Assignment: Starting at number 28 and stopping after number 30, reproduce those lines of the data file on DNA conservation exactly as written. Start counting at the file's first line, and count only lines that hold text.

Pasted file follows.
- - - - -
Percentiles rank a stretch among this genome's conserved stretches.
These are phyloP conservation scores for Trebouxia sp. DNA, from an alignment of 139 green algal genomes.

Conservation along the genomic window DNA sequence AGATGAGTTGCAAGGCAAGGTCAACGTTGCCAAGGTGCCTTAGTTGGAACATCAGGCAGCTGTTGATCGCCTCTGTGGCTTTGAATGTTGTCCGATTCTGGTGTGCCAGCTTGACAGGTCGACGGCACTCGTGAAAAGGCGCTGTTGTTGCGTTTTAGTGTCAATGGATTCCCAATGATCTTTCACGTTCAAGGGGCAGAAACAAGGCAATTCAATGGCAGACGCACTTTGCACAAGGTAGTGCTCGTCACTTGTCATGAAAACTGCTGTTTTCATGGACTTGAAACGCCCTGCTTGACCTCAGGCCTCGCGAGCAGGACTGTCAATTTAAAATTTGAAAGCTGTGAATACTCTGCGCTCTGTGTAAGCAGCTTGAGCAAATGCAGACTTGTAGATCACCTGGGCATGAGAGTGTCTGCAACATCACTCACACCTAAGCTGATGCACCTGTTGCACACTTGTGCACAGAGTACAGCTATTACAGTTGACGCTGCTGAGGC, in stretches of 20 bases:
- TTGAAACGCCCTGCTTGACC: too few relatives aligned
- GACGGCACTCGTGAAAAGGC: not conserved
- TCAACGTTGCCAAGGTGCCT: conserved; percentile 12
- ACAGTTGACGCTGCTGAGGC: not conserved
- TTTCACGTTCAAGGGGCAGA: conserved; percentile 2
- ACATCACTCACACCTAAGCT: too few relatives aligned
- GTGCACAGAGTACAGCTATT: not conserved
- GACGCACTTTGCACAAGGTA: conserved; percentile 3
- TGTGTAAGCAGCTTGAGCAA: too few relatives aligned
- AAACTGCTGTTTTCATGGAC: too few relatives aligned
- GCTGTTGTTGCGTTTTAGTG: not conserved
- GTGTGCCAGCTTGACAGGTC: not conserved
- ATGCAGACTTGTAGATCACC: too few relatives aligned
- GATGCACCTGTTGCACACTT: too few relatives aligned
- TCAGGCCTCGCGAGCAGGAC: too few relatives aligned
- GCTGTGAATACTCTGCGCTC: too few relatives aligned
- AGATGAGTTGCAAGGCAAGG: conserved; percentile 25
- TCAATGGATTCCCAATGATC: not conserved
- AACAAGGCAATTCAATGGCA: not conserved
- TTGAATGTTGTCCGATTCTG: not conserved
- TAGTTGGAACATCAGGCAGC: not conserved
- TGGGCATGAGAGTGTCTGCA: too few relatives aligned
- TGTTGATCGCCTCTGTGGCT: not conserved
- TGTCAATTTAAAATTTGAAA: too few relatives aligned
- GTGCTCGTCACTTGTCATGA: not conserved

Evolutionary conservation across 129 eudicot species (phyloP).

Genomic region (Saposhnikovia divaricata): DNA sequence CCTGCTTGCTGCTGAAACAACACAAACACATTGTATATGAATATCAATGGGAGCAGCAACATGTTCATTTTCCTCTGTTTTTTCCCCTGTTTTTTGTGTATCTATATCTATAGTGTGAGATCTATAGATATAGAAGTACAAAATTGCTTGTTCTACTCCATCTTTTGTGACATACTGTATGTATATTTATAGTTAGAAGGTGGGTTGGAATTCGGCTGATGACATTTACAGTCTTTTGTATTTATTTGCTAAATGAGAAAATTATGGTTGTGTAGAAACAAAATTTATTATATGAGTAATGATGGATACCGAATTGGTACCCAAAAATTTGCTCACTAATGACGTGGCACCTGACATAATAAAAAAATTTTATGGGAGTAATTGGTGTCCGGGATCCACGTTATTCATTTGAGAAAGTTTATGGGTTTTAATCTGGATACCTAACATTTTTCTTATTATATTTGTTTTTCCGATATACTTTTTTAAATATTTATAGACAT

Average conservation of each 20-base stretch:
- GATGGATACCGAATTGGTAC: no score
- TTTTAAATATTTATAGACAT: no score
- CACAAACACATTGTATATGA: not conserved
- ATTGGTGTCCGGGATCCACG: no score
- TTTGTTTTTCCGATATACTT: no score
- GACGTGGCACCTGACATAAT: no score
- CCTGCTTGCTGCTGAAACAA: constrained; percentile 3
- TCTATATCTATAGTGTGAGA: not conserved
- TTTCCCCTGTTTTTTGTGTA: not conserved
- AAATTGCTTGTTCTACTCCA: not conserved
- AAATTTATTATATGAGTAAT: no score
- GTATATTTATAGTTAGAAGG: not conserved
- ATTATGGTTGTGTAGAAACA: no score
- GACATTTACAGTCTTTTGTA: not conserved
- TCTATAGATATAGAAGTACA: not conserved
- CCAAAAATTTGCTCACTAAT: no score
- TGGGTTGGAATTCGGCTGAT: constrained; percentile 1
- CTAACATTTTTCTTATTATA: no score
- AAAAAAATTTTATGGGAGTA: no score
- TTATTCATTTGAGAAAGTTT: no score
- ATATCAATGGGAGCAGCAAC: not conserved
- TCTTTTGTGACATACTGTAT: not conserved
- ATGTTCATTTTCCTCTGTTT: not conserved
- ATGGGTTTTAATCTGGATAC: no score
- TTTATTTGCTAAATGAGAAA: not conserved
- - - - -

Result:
- GTGCTCGTCACTTGTCATGA: not conserved

Evolutionary conservation across 129 eudicot species (phyloP).

Genomic region (Saposhnikovia divaricata): DNA sequence CCTGCTTGCTGCTGAAACAACACAAACACATTGTATATGAATATCAATGGGAGCAGCAACATGTTCATTTTCCTCTGTTTTTTCCCCTGTTTTTTGTGTATCTATATCTATAGTGTGAGATCTATAGATATAGAAGTACAAAATTGCTTGTTCTACTCCATCTTTTGTGACATACTGTATGTATATTTATAGTTAGAAGGTGGGTTGGAATTCGGCTGATGACATTTACAGTCTTTTGTATTTATTTGCTAAATGAGAAAATTATGGTTGTGTAGAAACAAAATTTATTATATGAGTAATGATGGATACCGAATTGGTACCCAAAAATTTGCTCACTAATGACGTGGCACCTGACATAATAAAAAAATTTTATGGGAGTAATTGGTGTCCGGGATCCACGTTATTCATTTGAGAAAGTTTATGGGTTTTAATCTGGATACCTAACATTTTTCTTATTATATTTGTTTTTCCGATATACTTTTTTAAATATTTATAGACAT